Michael O'Connor talks academics, football


Michael O'Connor has a pretty good idea what he wants out of a college, even if he is just a sophomore.

"One of the things that's most important to me is the academics," the quarterback from Chattanooga (Tenn.) Baylor said. "I want to go somewhere where I can be able to succeed in the classroom and I'd also like to play in a pro-style offense, a team that likes to pass a lot and a good relationship with the coaches as well, that's real important to me [and] how we communicate."

Academics will play a key role in O'Connor's recruitment. He said he'd like to attend a very strong academic institution.

"I'd love to go to Stanford, a school with that kind of academics, or Notre Dame," O'Connor said when asked of possible examples. "Just meeting with the coaches, some stress more about the classroom and they give your more academic support. That's really important to me. Being a Div-I football player these days, it takes a lot of your time. You need someone to stay on top of your stuff for you to help you out. I think that's one things that's real important to me."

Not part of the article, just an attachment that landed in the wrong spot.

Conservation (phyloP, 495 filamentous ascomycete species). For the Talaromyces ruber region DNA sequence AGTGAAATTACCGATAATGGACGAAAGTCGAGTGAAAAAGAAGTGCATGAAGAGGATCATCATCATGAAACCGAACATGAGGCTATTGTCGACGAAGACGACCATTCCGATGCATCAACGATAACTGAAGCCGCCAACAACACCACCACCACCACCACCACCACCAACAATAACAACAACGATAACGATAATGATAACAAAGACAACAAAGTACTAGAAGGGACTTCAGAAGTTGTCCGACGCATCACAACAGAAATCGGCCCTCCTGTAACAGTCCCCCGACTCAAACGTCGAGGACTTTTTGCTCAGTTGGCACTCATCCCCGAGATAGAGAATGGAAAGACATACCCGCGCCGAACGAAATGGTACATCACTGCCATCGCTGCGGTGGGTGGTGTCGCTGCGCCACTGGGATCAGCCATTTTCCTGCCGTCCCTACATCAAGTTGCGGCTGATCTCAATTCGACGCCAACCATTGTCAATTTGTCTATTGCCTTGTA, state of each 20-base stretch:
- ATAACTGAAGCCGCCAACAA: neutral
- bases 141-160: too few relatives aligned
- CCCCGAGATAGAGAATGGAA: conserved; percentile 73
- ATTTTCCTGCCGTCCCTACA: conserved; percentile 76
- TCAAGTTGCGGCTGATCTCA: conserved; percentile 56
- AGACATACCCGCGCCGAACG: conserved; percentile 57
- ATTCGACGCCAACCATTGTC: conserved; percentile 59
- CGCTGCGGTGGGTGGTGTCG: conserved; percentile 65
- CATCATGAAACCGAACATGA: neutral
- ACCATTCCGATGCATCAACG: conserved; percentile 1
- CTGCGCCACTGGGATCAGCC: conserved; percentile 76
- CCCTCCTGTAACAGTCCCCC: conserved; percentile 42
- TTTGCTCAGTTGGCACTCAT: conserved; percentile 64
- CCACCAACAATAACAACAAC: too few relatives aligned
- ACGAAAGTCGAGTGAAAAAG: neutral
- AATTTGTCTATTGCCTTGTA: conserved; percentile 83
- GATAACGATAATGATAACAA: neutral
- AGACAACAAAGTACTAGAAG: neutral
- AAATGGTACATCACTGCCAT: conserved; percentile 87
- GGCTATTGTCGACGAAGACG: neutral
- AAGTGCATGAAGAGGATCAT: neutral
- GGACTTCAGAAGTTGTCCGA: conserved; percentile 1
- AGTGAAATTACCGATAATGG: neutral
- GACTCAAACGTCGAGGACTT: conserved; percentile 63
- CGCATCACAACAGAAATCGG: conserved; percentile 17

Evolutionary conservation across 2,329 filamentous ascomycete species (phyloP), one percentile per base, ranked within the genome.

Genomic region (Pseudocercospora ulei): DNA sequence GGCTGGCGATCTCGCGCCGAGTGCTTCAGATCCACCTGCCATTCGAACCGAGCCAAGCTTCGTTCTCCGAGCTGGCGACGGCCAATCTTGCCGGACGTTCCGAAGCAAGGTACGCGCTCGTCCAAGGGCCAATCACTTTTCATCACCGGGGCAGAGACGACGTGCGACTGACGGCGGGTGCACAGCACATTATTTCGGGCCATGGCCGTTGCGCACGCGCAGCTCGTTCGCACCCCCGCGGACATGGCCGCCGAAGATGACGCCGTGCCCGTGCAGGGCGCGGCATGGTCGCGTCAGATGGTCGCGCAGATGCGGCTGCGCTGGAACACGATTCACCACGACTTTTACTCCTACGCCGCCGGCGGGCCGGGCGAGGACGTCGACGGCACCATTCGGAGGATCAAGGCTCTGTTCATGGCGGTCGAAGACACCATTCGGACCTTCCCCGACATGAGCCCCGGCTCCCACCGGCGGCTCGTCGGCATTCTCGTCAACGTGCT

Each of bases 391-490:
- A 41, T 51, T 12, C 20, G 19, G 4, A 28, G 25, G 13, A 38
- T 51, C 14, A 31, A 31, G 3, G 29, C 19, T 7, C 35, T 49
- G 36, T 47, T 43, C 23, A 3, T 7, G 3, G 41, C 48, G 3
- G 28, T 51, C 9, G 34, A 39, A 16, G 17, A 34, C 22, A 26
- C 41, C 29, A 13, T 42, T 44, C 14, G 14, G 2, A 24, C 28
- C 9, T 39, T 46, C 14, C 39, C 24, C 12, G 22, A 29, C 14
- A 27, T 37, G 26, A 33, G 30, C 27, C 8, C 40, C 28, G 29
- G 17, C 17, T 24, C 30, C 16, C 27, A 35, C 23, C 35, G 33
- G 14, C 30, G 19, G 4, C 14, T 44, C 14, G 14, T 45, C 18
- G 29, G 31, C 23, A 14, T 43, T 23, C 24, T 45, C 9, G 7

That support, however, will be just part of the equation. The transfer from Canada has also grown to appreciate the passion of football in the southeast. He has shown strong interest in Alabama, where he plans to visit later this fall.

"It's the heart of SEC football," O'Connor said of living in Chattanooga. "Three hours from Bama. Three hours from Auburn. Two hours from Vanderbilt. Two hours from Tennessee. Just being able to go to a bunch of SEC football games and the fact that it's southern football. It's as good as it get."

Admittedly, O'Connor said he didn't know much about college football conferences when he transferred to the U.S. When asked of his impression of the conference makeup, he said, "Just coming down here, I realize how serious they take football down here and the appreciation they have for the sport. I'm really liking it."

Elite academics and elite football will play a role in O'Connor's recruitment. To what extent each plays a factor remains to be seen.